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“Bite-Size Bits of Local, National, and Global History”
“Bite-Size Bits of Local, National, and Global History”
Near La Pine in Deschutes County, Oregon — The American West (Northwest)
 

The Eruption

 
 
The Eruption Marker image. Click for full size.
By Duane Hall, August 29, 2008
1. The Eruption Marker
Inscription. First came a violent eruption of pumice and ash. Then glassy lava oozed from the ground.

(Graphic Index)
1 Magma Chamber
From deep hot regions, liquid rock called magma accumulated in a chamber 2 to 4 miles (3 to 6 km) below the surface. Temperature of the chamber was a roasting 1600 degrees F (900 degrees C). The overlying rock trapped water and gases in the magma.

2 Conduit
Fingers of magma searched for hidden weak places in their underground prison. When one of these found an unguarded path to the surface, the magma began its escape. In its journey out of confinement, the magma frothed as the trapped water and gases made billions of bubbles, like taking the cap off a shaken bottle of soda pop.

3 Violent Eruption
The highly gas-charged magma erupted explosively; pumice and ash blasted out of the vent at tremendous speed. Areas of forest in Newberry Crater were swept away, leaving gray plains of ash and pumice.

4 Passive Eruption
Halfway through the eruption, magma reaching the surface held much less gas. The violent eruption gave way to a passive one. A mixture of stiff, sticky liquid and froth oozed out of the ground, and a great pile (a dome) grew over the vent.

5 Flowing Over the Land
Slowly and sluggishly,
The Eruption Marker image. Click for full size.
By Duane Hall, August 29, 2008
2. The Eruption Marker
Close-up of Graphic on Marker
the lava moved inches (or cm) per hour. A 100-foot (30 m) wall of lava moved like a glacier over the land, burying shallow valleys and low ridges. The low fluidity of the flow was due to its high silica content.

6 Middle of the Flow
Near the top of the flow, the lava developed at least three layers: white pumice, obsidian, and gray pumice. The pumice layers formed where the flow frothed and foamed. In the gray pumice layer under the obsidian layer, gases formed giant bubbles up to 50 feet (15 m) in diameter, which floated up and exploded.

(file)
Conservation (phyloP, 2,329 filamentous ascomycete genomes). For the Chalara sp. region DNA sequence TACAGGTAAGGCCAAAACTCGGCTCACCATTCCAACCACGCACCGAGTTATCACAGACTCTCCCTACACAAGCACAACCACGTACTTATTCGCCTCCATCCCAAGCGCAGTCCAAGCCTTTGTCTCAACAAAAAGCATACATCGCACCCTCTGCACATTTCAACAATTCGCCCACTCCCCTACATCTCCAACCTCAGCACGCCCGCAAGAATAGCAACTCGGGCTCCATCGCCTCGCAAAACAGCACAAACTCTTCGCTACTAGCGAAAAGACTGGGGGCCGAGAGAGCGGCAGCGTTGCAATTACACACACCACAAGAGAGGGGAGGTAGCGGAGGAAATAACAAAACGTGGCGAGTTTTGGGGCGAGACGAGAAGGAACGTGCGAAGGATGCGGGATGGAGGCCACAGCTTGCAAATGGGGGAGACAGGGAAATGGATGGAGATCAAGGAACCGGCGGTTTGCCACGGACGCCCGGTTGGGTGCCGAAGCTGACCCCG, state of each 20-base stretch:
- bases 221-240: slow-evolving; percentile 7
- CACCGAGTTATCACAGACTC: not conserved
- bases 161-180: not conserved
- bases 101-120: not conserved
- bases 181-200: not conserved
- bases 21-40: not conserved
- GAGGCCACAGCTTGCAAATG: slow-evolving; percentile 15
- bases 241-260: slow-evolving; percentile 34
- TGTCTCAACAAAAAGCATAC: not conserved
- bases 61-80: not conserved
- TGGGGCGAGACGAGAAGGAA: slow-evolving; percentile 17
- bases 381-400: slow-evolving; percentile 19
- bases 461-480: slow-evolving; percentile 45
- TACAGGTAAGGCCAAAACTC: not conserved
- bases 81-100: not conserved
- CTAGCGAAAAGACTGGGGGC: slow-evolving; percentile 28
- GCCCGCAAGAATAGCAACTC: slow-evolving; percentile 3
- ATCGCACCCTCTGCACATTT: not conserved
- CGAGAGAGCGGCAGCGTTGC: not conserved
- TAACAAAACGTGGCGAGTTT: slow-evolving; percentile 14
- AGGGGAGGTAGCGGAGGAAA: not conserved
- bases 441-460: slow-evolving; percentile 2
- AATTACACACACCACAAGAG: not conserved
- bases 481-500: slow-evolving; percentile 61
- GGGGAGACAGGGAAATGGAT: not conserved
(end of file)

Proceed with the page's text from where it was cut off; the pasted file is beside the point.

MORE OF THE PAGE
7 Lower End of Flow
The layers of pumice and obsidian became wildly contorted as the flow thickened. Layers folded and refolded, shattered and sheared, flowed up and over themselves. Pumice attempted to float, obsidian tried to sink, and great pressure ridges rose up like wrinkles on a rumpled rug.
 
Erected by United States Forest Service.
 
Location. 43° 42.304′ N, 121° 14.139′ W. Marker is near La Pine, Oregon, in Deschutes County. Marker can be reached from Paulina Lake Road (NF-21) 0.7 miles east of National Forest Service Road 567 (NF-567). Touch for map. Marker is located on the Big Obisidian Flow Trail in the Newberry Crater unit of Newberry National Volcanic Monument;
Big Obsidian Flow image. Click for full size.
By Duane Hall, August 29, 2008
3. Big Obsidian Flow
Paulina Lake in background
the above directions are to the intersection of Paulina Lake Road and the driveway to the Big Obsidian Flow parking lot. Marker is in this post office area: La Pine OR 97739, United States of America.
 
Other nearby markers. At least 5 other markers are within 15 miles of this marker, measured as the crow flies. Glass Menagerie (within shouting distance of this marker); Big Obsidian Flow (about 400 feet away, measured in a direct line); A Special Place on the Planet (about 700 feet away); Lava River Cave (approx. 14.7 miles away); Some Lava Flows Build Their Own Pipelines (approx. 14.7 miles away).
 
More about this marker. Marker is the third of seven interpretive signs along the Big Obsidian Flow Trail.
 
Categories. Natural Features
 
Layer of Obsidian Sandwiched Between Pumice image. Click for full size.
By Duane Hall, August 29, 2008
4. Layer of Obsidian Sandwiched Between Pumice
Big Obsidian Flow image. Click for full size.
By Duane Hall, August 29, 2008
5. Big Obsidian Flow
Paulina Peak in background
 
 
Credits. This page was last revised on June 16, 2016. This page originally submitted on March 19, 2014, by Duane Hall of Abilene, Texas. This page has been viewed 280 times since then and 24 times this year. Photos:   1, 2, 3, 4, 5. submitted on March 19, 2014, by Duane Hall of Abilene, Texas.
 
Editor’s want-list for this marker. Photo of wide-view of marker and surroundings. Photos of markers along trail missing from HMDB. • Can you help?
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